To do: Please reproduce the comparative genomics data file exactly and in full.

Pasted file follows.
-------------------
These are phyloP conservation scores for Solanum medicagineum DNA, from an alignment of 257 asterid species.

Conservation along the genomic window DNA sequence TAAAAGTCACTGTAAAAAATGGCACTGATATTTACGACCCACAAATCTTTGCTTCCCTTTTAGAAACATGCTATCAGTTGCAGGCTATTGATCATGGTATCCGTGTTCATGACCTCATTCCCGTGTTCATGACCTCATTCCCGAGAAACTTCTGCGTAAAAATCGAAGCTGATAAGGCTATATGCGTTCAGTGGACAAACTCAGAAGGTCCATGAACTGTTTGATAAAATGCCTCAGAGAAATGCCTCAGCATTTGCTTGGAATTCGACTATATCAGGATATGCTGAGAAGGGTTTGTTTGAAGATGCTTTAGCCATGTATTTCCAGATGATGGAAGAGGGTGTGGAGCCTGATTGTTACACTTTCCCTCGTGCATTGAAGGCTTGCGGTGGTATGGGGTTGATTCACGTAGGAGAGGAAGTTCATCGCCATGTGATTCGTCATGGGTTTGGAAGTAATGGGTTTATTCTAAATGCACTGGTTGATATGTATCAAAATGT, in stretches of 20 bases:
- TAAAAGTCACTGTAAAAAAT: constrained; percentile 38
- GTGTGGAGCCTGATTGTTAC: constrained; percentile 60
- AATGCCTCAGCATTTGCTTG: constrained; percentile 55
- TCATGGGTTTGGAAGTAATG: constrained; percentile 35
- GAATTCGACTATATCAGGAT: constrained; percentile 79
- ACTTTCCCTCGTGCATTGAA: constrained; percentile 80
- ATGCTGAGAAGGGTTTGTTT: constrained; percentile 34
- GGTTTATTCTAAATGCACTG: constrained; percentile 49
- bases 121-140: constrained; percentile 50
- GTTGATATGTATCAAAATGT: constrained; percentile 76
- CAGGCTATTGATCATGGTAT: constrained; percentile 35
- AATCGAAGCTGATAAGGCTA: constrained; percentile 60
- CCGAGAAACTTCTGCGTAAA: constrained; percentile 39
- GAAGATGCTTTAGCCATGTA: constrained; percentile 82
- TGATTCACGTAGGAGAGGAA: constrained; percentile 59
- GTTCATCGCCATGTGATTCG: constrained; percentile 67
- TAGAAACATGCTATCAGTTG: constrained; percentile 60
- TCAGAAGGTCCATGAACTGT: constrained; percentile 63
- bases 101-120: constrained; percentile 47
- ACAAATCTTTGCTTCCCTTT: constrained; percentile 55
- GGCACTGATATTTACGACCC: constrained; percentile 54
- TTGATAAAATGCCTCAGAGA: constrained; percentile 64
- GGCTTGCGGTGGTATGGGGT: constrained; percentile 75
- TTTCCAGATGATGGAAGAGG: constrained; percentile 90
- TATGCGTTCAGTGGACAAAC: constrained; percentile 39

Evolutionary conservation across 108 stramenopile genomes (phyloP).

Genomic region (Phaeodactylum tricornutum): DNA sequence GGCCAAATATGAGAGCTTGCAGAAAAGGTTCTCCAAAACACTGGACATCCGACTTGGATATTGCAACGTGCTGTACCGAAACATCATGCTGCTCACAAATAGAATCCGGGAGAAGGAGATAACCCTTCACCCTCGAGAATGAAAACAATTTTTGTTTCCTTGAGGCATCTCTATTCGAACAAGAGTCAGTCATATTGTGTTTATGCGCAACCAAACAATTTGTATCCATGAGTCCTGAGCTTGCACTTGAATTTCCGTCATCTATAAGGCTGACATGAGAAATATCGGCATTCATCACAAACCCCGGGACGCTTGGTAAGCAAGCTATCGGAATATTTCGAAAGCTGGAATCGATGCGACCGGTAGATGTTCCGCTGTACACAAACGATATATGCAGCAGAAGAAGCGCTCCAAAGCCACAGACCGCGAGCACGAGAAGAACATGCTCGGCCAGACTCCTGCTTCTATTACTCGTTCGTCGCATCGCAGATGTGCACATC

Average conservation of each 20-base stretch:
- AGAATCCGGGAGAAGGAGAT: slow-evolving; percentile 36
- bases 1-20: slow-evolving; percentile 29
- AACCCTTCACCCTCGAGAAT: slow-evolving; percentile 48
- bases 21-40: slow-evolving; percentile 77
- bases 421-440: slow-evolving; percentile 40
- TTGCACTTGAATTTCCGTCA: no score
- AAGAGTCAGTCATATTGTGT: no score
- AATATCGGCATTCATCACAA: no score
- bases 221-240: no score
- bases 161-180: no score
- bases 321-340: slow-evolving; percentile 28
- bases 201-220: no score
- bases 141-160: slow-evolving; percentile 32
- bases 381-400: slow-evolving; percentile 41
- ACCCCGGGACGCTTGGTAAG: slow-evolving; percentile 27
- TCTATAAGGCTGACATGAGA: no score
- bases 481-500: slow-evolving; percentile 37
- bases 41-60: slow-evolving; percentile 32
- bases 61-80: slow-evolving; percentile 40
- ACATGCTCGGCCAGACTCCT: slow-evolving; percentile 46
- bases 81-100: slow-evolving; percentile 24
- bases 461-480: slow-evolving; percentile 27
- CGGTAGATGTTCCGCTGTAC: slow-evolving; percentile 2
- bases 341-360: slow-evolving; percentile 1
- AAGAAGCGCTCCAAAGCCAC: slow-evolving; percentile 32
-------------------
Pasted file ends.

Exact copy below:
These are phyloP conservation scores for Solanum medicagineum DNA, from an alignment of 257 asterid species.

Conservation along the genomic window DNA sequence TAAAAGTCACTGTAAAAAATGGCACTGATATTTACGACCCACAAATCTTTGCTTCCCTTTTAGAAACATGCTATCAGTTGCAGGCTATTGATCATGGTATCCGTGTTCATGACCTCATTCCCGTGTTCATGACCTCATTCCCGAGAAACTTCTGCGTAAAAATCGAAGCTGATAAGGCTATATGCGTTCAGTGGACAAACTCAGAAGGTCCATGAACTGTTTGATAAAATGCCTCAGAGAAATGCCTCAGCATTTGCTTGGAATTCGACTATATCAGGATATGCTGAGAAGGGTTTGTTTGAAGATGCTTTAGCCATGTATTTCCAGATGATGGAAGAGGGTGTGGAGCCTGATTGTTACACTTTCCCTCGTGCATTGAAGGCTTGCGGTGGTATGGGGTTGATTCACGTAGGAGAGGAAGTTCATCGCCATGTGATTCGTCATGGGTTTGGAAGTAATGGGTTTATTCTAAATGCACTGGTTGATATGTATCAAAATGT, in stretches of 20 bases:
- TAAAAGTCACTGTAAAAAAT: constrained; percentile 38
- GTGTGGAGCCTGATTGTTAC: constrained; percentile 60
- AATGCCTCAGCATTTGCTTG: constrained; percentile 55
- TCATGGGTTTGGAAGTAATG: constrained; percentile 35
- GAATTCGACTATATCAGGAT: constrained; percentile 79
- ACTTTCCCTCGTGCATTGAA: constrained; percentile 80
- ATGCTGAGAAGGGTTTGTTT: constrained; percentile 34
- GGTTTATTCTAAATGCACTG: constrained; percentile 49
- bases 121-140: constrained; percentile 50
- GTTGATATGTATCAAAATGT: constrained; percentile 76
- CAGGCTATTGATCATGGTAT: constrained; percentile 35
- AATCGAAGCTGATAAGGCTA: constrained; percentile 60
- CCGAGAAACTTCTGCGTAAA: constrained; percentile 39
- GAAGATGCTTTAGCCATGTA: constrained; percentile 82
- TGATTCACGTAGGAGAGGAA: constrained; percentile 59
- GTTCATCGCCATGTGATTCG: constrained; percentile 67
- TAGAAACATGCTATCAGTTG: constrained; percentile 60
- TCAGAAGGTCCATGAACTGT: constrained; percentile 63
- bases 101-120: constrained; percentile 47
- ACAAATCTTTGCTTCCCTTT: constrained; percentile 55
- GGCACTGATATTTACGACCC: constrained; percentile 54
- TTGATAAAATGCCTCAGAGA: constrained; percentile 64
- GGCTTGCGGTGGTATGGGGT: constrained; percentile 75
- TTTCCAGATGATGGAAGAGG: constrained; percentile 90
- TATGCGTTCAGTGGACAAAC: constrained; percentile 39

Evolutionary conservation across 108 stramenopile genomes (phyloP).

Genomic region (Phaeodactylum tricornutum): DNA sequence GGCCAAATATGAGAGCTTGCAGAAAAGGTTCTCCAAAACACTGGACATCCGACTTGGATATTGCAACGTGCTGTACCGAAACATCATGCTGCTCACAAATAGAATCCGGGAGAAGGAGATAACCCTTCACCCTCGAGAATGAAAACAATTTTTGTTTCCTTGAGGCATCTCTATTCGAACAAGAGTCAGTCATATTGTGTTTATGCGCAACCAAACAATTTGTATCCATGAGTCCTGAGCTTGCACTTGAATTTCCGTCATCTATAAGGCTGACATGAGAAATATCGGCATTCATCACAAACCCCGGGACGCTTGGTAAGCAAGCTATCGGAATATTTCGAAAGCTGGAATCGATGCGACCGGTAGATGTTCCGCTGTACACAAACGATATATGCAGCAGAAGAAGCGCTCCAAAGCCACAGACCGCGAGCACGAGAAGAACATGCTCGGCCAGACTCCTGCTTCTATTACTCGTTCGTCGCATCGCAGATGTGCACATC

Average conservation of each 20-base stretch:
- AGAATCCGGGAGAAGGAGAT: slow-evolving; percentile 36
- bases 1-20: slow-evolving; percentile 29
- AACCCTTCACCCTCGAGAAT: slow-evolving; percentile 48
- bases 21-40: slow-evolving; percentile 77
- bases 421-440: slow-evolving; percentile 40
- TTGCACTTGAATTTCCGTCA: no score
- AAGAGTCAGTCATATTGTGT: no score
- AATATCGGCATTCATCACAA: no score
- bases 221-240: no score
- bases 161-180: no score
- bases 321-340: slow-evolving; percentile 28
- bases 201-220: no score
- bases 141-160: slow-evolving; percentile 32
- bases 381-400: slow-evolving; percentile 41
- ACCCCGGGACGCTTGGTAAG: slow-evolving; percentile 27
- TCTATAAGGCTGACATGAGA: no score
- bases 481-500: slow-evolving; percentile 37
- bases 41-60: slow-evolving; percentile 32
- bases 61-80: slow-evolving; percentile 40
- ACATGCTCGGCCAGACTCCT: slow-evolving; percentile 46
- bases 81-100: slow-evolving; percentile 24
- bases 461-480: slow-evolving; percentile 27
- CGGTAGATGTTCCGCTGTAC: slow-evolving; percentile 2
- bases 341-360: slow-evolving; percentile 1
- AAGAAGCGCTCCAAAGCCAC: slow-evolving; percentile 32